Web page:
Internet was down for a day...

We sure have plenty of tomatoes (pomodori) to last through our remaining eight days of cooking before we leave to travel to Africa. Yesterday, I had none and today, we have more than we can use.  After Santina left this morning, I discovered this glass bowl filled with tomatoes in the kitchen.  With the substantial batch Lisa picked for us yesterday in the steep yard, we're well stocked with tomatoes. 
It's amazing how lost we are without the Internet, bringing to mind our dependency on technology to assist us through our days.  Would we ever have ventured out on this year's long journey?  I doubt it.

Tom is more wrapped up in being able to get online these days than I. Other than writing and posting photos here, banking and paying credit card bills and responding to email, hours of being online is less important to me.

My interest began to lessen after leaving Minnesota on Halloween last year, after spending 8 to 10 hours a day for nearly a year researching our upcoming travels, all of which I thoroughly enjoyed. In the future, I'm sure I'll enjoy it again as the time nears to arrange the next leg of our journey.

For Tom, he busies himself looking up possible future cruises, reading stock information, managing our inventory and reading an endless array of email from old friends; some political, some funny, some disgusting and heartwarming, only a few of which he shares with me.  I don't care to read passed along jokes and stories unless they really touch a nerve.  Tom knows which are worth sharing with me.

Most of my email consists of family and friends, readers asking questions or making comments or statements from various financial institutions.  With little junk mail these days, after unsubscribing on 100's of sites, each email I receive warrants reviewing.

Yesterday while literally cut off from the world with Internet, we played Gin, read our books on our phones and watched the few news channels we're able to receive in English on the outdated TV. 

Need I say again that Tom is slaying me at Gin?  Always priding myself on being a competent Gin player, I've suffered greatly in his hands (literally and figuratively).  I can't stand to lose!  He's so ahead of me at this point that I can't possibly catch up.  Thoughtfully, he's agreed to start a new tally when we arrive in Kenya which hopefully will begin on our upcoming flight, providing we'll be able to sit next to one another. (We'll find out on the 26th when we call as instructed).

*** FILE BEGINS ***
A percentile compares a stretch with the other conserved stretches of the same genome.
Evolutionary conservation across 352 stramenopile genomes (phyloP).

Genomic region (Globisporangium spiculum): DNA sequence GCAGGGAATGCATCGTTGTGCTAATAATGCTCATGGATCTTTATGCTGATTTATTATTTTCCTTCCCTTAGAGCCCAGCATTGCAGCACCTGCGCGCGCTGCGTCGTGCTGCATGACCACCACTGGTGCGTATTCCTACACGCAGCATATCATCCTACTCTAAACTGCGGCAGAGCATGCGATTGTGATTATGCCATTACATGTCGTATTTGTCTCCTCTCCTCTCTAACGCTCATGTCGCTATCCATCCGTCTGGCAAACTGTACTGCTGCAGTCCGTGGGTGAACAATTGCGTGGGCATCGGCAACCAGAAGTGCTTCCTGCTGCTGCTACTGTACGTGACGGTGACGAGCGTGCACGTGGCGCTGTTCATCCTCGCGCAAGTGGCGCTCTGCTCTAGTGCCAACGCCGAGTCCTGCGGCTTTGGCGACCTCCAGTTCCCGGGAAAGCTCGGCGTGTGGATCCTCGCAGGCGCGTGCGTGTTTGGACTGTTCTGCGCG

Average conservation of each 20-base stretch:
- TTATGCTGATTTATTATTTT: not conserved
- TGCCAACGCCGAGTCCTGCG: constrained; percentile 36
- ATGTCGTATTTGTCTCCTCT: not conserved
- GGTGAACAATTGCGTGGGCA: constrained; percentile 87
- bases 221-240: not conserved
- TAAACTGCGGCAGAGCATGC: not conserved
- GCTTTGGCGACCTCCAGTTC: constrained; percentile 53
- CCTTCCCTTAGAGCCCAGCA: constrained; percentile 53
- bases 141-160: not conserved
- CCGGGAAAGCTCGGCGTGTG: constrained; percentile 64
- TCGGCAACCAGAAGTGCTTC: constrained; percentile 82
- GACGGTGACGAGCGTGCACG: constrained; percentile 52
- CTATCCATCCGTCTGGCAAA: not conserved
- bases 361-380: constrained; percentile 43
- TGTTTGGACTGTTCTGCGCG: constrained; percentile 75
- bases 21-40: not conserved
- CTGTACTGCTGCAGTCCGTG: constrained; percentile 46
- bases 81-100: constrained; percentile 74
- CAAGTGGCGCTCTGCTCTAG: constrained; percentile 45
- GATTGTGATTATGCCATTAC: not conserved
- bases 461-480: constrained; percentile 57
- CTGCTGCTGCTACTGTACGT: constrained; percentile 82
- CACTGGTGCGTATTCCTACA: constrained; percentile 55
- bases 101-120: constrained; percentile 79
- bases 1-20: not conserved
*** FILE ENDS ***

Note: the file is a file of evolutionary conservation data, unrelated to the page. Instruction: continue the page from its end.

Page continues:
Yesterday, I packed a little, disposing of no less than 25 pounds of stuff I'm willing to say goodbye to, much to my surprise.  We'll give it to our "people" here to keep for themselves, to donate or to share with their family and friends.  Tom will do the same over the weekend.  The rest? We've decided to pay the excess baggage fees and be done with it.  After all, we 've spent so little money while in Italy, our budget's slush fund is overflowing in the $100's.

Yesterday, in perusing the budget, I determined that the cost of food in Italy has been the lowest anywhere.  Choosing the finest ingredients, much organic, we've spent an average of $22 per day during the 75 days in Boveglio. In the US, we usually spent anywhere from $800 to $900 per month at the grocery store, again seldom dining out.

We'd budgeted $30.66 a day for the time in Italy including dining out.  This difference, to our benefit, should cover the excess baggage fees.  The savings are a result of not dining out and the excellent prices on food in Italy.  For groceries alone, we spent from $100 to $200 per month less than in the US.

With the distance traveling on the steep winding road without guardrails, the time it takes to reach any restaurants, along with my food restrictions inspired us to dine in.  Enjoying each of our homemade meals caused us to realize how impractical it would have been to dine out in Italy, based on the high carb pasta, grains, starches, sugar and bread that comprise most meals in restaurants. 

In Kenya, based on the restaurant menus we've been able to find online, the food is more "continental" consisting of a portion of meat, fish or poultry, vegetables and salads, all easier for us to enjoy.  Of course, we'll leave out the potatoes or starchy side dishes, breads and desserts.  We shall see how that goes, reporting back as to what we'll soon discover.

At this point, we're ready to move on.  Oddly, we don't feel as if we're going on yet another vacation as we prepare to head to a new location.  Long ago, we anticipated that we'd experience the giddy excitement of an upcoming vacation.  With the experience of the potential for unknown events, we feel a bit anxious in getting the traveling part completed.